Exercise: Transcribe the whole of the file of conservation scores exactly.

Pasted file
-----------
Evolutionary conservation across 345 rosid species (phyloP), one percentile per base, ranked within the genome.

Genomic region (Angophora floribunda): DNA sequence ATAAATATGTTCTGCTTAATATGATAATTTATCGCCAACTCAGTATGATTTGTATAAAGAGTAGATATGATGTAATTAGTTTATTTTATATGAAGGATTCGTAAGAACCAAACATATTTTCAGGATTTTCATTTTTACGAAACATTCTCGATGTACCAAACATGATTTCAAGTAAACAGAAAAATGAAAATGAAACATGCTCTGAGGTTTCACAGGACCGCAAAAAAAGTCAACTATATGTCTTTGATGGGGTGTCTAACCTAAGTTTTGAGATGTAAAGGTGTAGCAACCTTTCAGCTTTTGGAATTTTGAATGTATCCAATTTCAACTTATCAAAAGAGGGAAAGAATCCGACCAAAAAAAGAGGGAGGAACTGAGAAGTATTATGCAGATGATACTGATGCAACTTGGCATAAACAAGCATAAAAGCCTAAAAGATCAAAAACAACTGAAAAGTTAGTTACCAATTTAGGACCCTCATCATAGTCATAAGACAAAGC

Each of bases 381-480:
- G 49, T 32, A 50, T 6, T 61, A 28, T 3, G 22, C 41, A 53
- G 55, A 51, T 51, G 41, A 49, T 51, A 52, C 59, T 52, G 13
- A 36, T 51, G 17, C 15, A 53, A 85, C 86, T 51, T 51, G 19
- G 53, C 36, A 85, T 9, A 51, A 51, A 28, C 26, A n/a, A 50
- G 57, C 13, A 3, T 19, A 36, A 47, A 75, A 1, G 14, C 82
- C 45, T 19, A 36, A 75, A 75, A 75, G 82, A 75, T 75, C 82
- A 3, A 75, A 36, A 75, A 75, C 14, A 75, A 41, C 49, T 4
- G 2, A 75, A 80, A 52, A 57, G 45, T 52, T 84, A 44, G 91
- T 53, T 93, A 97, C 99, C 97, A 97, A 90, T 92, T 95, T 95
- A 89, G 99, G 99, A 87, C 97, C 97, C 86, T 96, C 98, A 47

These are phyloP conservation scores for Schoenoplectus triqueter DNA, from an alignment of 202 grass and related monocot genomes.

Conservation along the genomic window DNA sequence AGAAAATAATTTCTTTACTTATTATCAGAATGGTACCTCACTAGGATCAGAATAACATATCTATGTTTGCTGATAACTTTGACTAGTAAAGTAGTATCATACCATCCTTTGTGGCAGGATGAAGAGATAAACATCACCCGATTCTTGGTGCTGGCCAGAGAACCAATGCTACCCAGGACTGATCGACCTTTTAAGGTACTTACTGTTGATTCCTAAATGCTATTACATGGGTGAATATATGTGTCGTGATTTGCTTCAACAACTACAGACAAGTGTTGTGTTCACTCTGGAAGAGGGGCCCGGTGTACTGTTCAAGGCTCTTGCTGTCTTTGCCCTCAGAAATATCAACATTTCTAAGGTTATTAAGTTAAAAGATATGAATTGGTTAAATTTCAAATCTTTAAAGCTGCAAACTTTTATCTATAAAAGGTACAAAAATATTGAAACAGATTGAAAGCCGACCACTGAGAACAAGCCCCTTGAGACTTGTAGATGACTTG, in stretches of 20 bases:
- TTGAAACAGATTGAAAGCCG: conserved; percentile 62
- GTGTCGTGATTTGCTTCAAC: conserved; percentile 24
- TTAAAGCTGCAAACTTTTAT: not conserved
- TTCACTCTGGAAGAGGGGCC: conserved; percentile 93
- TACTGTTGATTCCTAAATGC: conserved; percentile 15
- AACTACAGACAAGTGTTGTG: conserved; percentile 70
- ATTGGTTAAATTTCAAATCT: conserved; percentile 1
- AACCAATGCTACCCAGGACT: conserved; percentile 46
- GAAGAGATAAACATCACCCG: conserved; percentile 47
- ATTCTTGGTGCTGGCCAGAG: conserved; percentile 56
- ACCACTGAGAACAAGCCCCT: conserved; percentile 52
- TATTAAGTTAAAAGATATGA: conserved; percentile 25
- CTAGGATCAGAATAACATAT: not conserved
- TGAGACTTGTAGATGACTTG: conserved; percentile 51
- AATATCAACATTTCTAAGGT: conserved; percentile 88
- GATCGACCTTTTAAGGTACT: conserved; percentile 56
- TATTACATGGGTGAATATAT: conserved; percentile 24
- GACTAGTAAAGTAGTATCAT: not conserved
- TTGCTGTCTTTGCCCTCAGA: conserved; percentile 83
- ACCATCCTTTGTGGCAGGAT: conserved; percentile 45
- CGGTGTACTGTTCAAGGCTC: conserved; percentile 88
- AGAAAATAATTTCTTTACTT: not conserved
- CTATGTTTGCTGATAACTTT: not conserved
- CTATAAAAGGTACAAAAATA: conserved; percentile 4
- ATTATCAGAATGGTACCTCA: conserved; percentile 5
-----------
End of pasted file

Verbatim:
Evolutionary conservation across 345 rosid species (phyloP), one percentile per base, ranked within the genome.

Genomic region (Angophora floribunda): DNA sequence ATAAATATGTTCTGCTTAATATGATAATTTATCGCCAACTCAGTATGATTTGTATAAAGAGTAGATATGATGTAATTAGTTTATTTTATATGAAGGATTCGTAAGAACCAAACATATTTTCAGGATTTTCATTTTTACGAAACATTCTCGATGTACCAAACATGATTTCAAGTAAACAGAAAAATGAAAATGAAACATGCTCTGAGGTTTCACAGGACCGCAAAAAAAGTCAACTATATGTCTTTGATGGGGTGTCTAACCTAAGTTTTGAGATGTAAAGGTGTAGCAACCTTTCAGCTTTTGGAATTTTGAATGTATCCAATTTCAACTTATCAAAAGAGGGAAAGAATCCGACCAAAAAAAGAGGGAGGAACTGAGAAGTATTATGCAGATGATACTGATGCAACTTGGCATAAACAAGCATAAAAGCCTAAAAGATCAAAAACAACTGAAAAGTTAGTTACCAATTTAGGACCCTCATCATAGTCATAAGACAAAGC

Each of bases 381-480:
- G 49, T 32, A 50, T 6, T 61, A 28, T 3, G 22, C 41, A 53
- G 55, A 51, T 51, G 41, A 49, T 51, A 52, C 59, T 52, G 13
- A 36, T 51, G 17, C 15, A 53, A 85, C 86, T 51, T 51, G 19
- G 53, C 36, A 85, T 9, A 51, A 51, A 28, C 26, A n/a, A 50
- G 57, C 13, A 3, T 19, A 36, A 47, A 75, A 1, G 14, C 82
- C 45, T 19, A 36, A 75, A 75, A 75, G 82, A 75, T 75, C 82
- A 3, A 75, A 36, A 75, A 75, C 14, A 75, A 41, C 49, T 4
- G 2, A 75, A 80, A 52, A 57, G 45, T 52, T 84, A 44, G 91
- T 53, T 93, A 97, C 99, C 97, A 97, A 90, T 92, T 95, T 95
- A 89, G 99, G 99, A 87, C 97, C 97, C 86, T 96, C 98, A 47

These are phyloP conservation scores for Schoenoplectus triqueter DNA, from an alignment of 202 grass and related monocot genomes.

Conservation along the genomic window DNA sequence AGAAAATAATTTCTTTACTTATTATCAGAATGGTACCTCACTAGGATCAGAATAACATATCTATGTTTGCTGATAACTTTGACTAGTAAAGTAGTATCATACCATCCTTTGTGGCAGGATGAAGAGATAAACATCACCCGATTCTTGGTGCTGGCCAGAGAACCAATGCTACCCAGGACTGATCGACCTTTTAAGGTACTTACTGTTGATTCCTAAATGCTATTACATGGGTGAATATATGTGTCGTGATTTGCTTCAACAACTACAGACAAGTGTTGTGTTCACTCTGGAAGAGGGGCCCGGTGTACTGTTCAAGGCTCTTGCTGTCTTTGCCCTCAGAAATATCAACATTTCTAAGGTTATTAAGTTAAAAGATATGAATTGGTTAAATTTCAAATCTTTAAAGCTGCAAACTTTTATCTATAAAAGGTACAAAAATATTGAAACAGATTGAAAGCCGACCACTGAGAACAAGCCCCTTGAGACTTGTAGATGACTTG, in stretches of 20 bases:
- TTGAAACAGATTGAAAGCCG: conserved; percentile 62
- GTGTCGTGATTTGCTTCAAC: conserved; percentile 24
- TTAAAGCTGCAAACTTTTAT: not conserved
- TTCACTCTGGAAGAGGGGCC: conserved; percentile 93
- TACTGTTGATTCCTAAATGC: conserved; percentile 15
- AACTACAGACAAGTGTTGTG: conserved; percentile 70
- ATTGGTTAAATTTCAAATCT: conserved; percentile 1
- AACCAATGCTACCCAGGACT: conserved; percentile 46
- GAAGAGATAAACATCACCCG: conserved; percentile 47
- ATTCTTGGTGCTGGCCAGAG: conserved; percentile 56
- ACCACTGAGAACAAGCCCCT: conserved; percentile 52
- TATTAAGTTAAAAGATATGA: conserved; percentile 25
- CTAGGATCAGAATAACATAT: not conserved
- TGAGACTTGTAGATGACTTG: conserved; percentile 51
- AATATCAACATTTCTAAGGT: conserved; percentile 88
- GATCGACCTTTTAAGGTACT: conserved; percentile 56
- TATTACATGGGTGAATATAT: conserved; percentile 24
- GACTAGTAAAGTAGTATCAT: not conserved
- TTGCTGTCTTTGCCCTCAGA: conserved; percentile 83
- ACCATCCTTTGTGGCAGGAT: conserved; percentile 45
- CGGTGTACTGTTCAAGGCTC: conserved; percentile 88
- AGAAAATAATTTCTTTACTT: not conserved
- CTATGTTTGCTGATAACTTT: not conserved
- CTATAAAAGGTACAAAAATA: conserved; percentile 4
- ATTATCAGAATGGTACCTCA: conserved; percentile 5